Honda Civic Used for sale Cheltenham, Gloucester, Tewkesbury, Cirencester,Stroud, Gloucestershire
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Honda Civic Used for sale Cheltenham, Gloucester, Tewkesbury, Cirencester,Stroud, Gloucestershire


The Honda Civic from the steering wheel to the way it drives to the build quality to the reliability to the looks? is probally the best all round family car you can buy, except the price!

Vehicle Information

Tax Band:  G 170
Insurance Group:  9
Number of Previous Owners:  0
Fuel Type:  Petrol
Co2 Emissions:  156
BHP:  137
Max Speed:  128
Acceleration:  8.60
Combined (mpg):  42.00

Vehicle Features

Air Conditioning
Climate Control
Alloy Wheels
Sports Seats
Radio/CD Player
Remote Central Locking
Power Steering
Parking Sensors
6 Airbags
Leather Seats
Electric Windows
Electric Mirrors

Honda Civic Used for sale Cheltenham, Gloucester, Tewkesbury, Cirencester,Stroud, Gloucestershire.

Adherents of the "all cars look alike" school always come unstuck   with Honda's Civic. Part pyramid, part jet fighter, the new Civic, when it   first appeared at the Geneva show in 2006, set jaws dropping. Then there was   the equally futuristic interior. Switches and dials captured the textures   and hues of a sweet shop. Flickering bar graphs and LEDs indicated, well,   what? Escape velocity from earth? Truly this was a spaceship hiding among   the C-segment Golfs, Focuses and Astras.

About as difficult to operate, too, and Honda's dash defined a Marmite moment   in automotive interiors. What's more, the Civic was a conceptual step back   for Honda, hiding MacPherson strut, torsion-beam chassis ubiquity instead of   the company's previous race-car engineering. Style over substance? Not at   all, but to drive, that Civic proved far from revolutionary, with a harsh   and noisy ride, numb-feeling steering, indifferent trim materials and   uncomfy seats.

So it was in the office marked "Kaizen" (Continuous Improvement),   rather than "Space-age design", that Honda started work on this,   the ninth generation of the Civic, a genus first launched in 1972.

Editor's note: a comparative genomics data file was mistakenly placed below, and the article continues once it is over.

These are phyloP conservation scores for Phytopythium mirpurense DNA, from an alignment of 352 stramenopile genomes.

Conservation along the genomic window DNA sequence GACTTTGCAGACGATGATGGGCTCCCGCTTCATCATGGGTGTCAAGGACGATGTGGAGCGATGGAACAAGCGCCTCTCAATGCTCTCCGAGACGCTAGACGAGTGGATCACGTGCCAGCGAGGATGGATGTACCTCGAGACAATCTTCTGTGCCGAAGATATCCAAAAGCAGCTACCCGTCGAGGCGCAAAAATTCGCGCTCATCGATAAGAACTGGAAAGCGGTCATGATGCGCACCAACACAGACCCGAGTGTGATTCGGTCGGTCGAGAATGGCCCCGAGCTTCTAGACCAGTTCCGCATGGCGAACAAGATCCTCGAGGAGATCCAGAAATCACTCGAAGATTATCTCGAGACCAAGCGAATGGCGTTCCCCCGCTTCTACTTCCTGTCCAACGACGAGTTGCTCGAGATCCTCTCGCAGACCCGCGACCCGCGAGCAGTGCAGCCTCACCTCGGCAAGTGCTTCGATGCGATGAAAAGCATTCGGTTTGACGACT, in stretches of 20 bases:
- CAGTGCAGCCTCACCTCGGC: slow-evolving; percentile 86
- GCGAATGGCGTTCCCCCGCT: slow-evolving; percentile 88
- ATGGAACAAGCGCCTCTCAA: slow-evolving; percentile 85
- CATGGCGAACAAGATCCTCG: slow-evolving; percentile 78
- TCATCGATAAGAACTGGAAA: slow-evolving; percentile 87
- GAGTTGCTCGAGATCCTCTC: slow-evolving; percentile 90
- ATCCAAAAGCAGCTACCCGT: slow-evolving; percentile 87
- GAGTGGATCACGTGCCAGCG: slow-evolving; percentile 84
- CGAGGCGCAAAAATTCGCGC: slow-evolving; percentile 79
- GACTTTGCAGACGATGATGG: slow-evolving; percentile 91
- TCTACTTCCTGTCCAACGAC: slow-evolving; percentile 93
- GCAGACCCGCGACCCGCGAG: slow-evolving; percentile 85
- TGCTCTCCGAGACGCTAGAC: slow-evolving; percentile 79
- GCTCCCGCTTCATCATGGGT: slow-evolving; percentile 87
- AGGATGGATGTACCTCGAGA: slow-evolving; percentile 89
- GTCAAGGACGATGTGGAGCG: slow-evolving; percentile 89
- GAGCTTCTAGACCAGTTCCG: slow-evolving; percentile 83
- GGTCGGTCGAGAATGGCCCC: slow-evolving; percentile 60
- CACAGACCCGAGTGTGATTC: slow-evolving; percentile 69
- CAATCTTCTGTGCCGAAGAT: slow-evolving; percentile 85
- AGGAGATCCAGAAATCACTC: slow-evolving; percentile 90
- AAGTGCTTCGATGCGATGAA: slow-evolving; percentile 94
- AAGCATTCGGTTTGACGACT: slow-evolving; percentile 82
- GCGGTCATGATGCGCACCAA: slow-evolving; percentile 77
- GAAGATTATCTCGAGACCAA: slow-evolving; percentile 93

Things have not been so good for Honda since the banking crisis of the last   decade. Sales, not uniformly strong across the whole of Europe, have fallen   off a cliff. In the UK, Honda sales are less than half their 2006 figure and   Civic sales have gently declined from 25,000 in 2006 to 20,000 last year. If   that weren't enough, the company was hit hard by this year's Fukushima   disaster and recent floods in Thailand have hit another tranche of its   suppliers.

This new Civic is seen as crucial to the turnaround prospects in Europe and   Honda has thrown the kitchen sink at the launch. There's a British angle to   all this as, since 1993, the Civic has been built by 3,000 staff at the   company's Swindon factory, which has recently been put on part-time   operation because of shortages of parts from Thailand. More than 1.2 million   Civics have been built there alongside the Jazz and the CR-V and over 50 per   cent of them are exported to more than 60 countries.

So to the shape. The new car is almost an inch lower, just over an inch longer   and a fraction wider than its predecessor, but it's the shorter wheelbase   that has the most dramatic effect, with longer overhangs at both ends. The   style isn't as cogent or attractive as the old, especially the low-drag nose   and some colours overemphasise the ludicrous rear lamp/spoiler moulding.

There's method in those outlandish looks, though. "It was fortunate that   we pulled out of Formula One racing," says Kazuo Sunaoshi, deputy   development leader on the Civic, "because we could use those   aerodynamicists and the wind tunnel to fine tune the car."

So aerodynamic lift at speeds over 60mph has been reduced and stability   increased, but not at the expense of increasing drag. The body is stiffer,   too, better locating the rear suspension, which runs on liquid-filled rather   than solid rubber bushes. There's a stop/start system across the range and   an Eco button which moderates throttle mapping and reduces the aircon   output. Press-on drivers will also find the speedometer lighting changing   from green to red when they jam the accelerator to the boards.